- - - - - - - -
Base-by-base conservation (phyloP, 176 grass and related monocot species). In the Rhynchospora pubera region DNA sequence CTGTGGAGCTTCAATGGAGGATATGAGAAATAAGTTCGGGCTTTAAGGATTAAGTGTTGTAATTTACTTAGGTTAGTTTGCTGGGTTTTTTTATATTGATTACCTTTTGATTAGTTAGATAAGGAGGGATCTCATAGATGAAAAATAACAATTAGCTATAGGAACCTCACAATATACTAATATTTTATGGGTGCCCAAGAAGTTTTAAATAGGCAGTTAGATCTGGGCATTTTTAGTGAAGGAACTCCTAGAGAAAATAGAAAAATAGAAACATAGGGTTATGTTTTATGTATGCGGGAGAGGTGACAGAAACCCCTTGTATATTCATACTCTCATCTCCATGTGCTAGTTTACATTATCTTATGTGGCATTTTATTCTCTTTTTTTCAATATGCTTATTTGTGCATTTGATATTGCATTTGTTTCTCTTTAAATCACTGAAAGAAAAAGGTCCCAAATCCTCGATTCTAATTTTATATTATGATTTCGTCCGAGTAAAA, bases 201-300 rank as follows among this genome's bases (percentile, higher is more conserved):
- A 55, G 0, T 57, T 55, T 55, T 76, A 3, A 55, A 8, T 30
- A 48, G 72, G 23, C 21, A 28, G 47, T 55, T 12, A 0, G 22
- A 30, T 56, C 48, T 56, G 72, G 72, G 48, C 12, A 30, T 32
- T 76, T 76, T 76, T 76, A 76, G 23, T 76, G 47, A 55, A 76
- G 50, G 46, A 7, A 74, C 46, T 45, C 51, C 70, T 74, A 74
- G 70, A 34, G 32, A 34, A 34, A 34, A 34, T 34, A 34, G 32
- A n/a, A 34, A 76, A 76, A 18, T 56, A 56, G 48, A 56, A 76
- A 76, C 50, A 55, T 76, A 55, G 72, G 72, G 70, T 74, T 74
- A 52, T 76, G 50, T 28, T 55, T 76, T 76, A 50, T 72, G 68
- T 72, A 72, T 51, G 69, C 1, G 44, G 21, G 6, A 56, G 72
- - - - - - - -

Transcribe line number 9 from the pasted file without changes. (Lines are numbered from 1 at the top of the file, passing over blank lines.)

- A 76, C 50, A 55, T 76, A 55, G 72, G 72, G 70, T 74, T 74